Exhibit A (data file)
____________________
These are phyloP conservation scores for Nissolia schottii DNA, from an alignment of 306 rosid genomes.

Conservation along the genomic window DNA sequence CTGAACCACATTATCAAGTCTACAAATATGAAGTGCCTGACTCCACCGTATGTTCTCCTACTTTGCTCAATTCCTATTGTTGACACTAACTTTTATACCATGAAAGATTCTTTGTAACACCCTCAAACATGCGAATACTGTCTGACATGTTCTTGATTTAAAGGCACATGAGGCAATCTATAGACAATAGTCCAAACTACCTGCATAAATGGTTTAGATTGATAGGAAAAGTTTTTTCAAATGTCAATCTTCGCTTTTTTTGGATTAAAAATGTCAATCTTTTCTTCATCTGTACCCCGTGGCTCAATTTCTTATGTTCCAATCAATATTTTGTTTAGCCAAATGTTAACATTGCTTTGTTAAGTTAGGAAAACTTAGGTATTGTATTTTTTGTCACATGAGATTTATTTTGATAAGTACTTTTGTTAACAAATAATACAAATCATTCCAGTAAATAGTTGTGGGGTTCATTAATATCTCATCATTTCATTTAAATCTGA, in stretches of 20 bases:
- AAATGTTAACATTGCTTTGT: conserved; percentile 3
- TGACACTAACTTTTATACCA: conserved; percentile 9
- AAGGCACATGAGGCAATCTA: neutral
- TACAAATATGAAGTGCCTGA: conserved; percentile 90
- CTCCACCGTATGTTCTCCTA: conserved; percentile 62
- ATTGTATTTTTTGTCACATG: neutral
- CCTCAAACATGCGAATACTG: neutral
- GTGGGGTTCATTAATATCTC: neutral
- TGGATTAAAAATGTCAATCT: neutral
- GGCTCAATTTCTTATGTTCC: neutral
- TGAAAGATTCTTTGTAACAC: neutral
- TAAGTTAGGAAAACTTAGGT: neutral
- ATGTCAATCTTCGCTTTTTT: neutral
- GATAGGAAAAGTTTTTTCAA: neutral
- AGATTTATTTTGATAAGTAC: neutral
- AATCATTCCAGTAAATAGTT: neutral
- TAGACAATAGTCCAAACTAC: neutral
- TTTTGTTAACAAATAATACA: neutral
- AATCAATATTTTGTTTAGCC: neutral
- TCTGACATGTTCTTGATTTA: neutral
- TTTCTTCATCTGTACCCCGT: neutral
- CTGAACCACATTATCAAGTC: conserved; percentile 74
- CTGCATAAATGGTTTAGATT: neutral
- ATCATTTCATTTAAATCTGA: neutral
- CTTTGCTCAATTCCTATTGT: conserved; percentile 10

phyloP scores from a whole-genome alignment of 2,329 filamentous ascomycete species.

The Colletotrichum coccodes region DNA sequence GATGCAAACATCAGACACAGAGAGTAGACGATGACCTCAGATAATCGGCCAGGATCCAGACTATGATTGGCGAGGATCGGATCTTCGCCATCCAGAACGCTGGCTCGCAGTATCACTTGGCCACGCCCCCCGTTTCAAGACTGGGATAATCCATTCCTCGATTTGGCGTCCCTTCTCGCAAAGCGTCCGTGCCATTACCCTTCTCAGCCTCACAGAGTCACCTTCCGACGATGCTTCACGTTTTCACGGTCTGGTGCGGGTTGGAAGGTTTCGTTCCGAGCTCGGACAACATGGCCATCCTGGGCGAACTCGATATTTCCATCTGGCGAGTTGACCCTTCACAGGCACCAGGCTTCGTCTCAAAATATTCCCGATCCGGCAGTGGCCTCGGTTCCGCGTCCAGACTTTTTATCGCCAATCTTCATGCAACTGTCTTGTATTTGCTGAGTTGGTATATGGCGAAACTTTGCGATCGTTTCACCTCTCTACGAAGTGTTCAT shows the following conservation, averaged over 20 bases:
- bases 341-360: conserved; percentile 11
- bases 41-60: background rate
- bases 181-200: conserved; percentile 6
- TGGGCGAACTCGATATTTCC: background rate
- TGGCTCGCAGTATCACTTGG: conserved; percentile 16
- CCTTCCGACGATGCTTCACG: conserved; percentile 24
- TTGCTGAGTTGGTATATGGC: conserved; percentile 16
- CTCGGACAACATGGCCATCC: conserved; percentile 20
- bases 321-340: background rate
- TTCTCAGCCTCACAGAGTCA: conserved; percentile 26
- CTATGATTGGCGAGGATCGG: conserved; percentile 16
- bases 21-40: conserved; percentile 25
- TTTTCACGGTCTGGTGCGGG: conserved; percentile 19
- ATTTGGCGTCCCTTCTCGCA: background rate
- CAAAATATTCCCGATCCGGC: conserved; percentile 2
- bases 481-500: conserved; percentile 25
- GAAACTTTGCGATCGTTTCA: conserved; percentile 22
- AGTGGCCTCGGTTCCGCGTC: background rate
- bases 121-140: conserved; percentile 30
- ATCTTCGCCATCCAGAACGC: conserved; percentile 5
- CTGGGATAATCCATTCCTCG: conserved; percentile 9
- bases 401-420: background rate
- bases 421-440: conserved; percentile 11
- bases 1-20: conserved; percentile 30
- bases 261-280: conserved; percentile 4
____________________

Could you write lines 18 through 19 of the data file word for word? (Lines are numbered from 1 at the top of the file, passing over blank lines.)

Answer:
- AATCATTCCAGTAAATAGTT: neutral
- TAGACAATAGTCCAAACTAC: neutral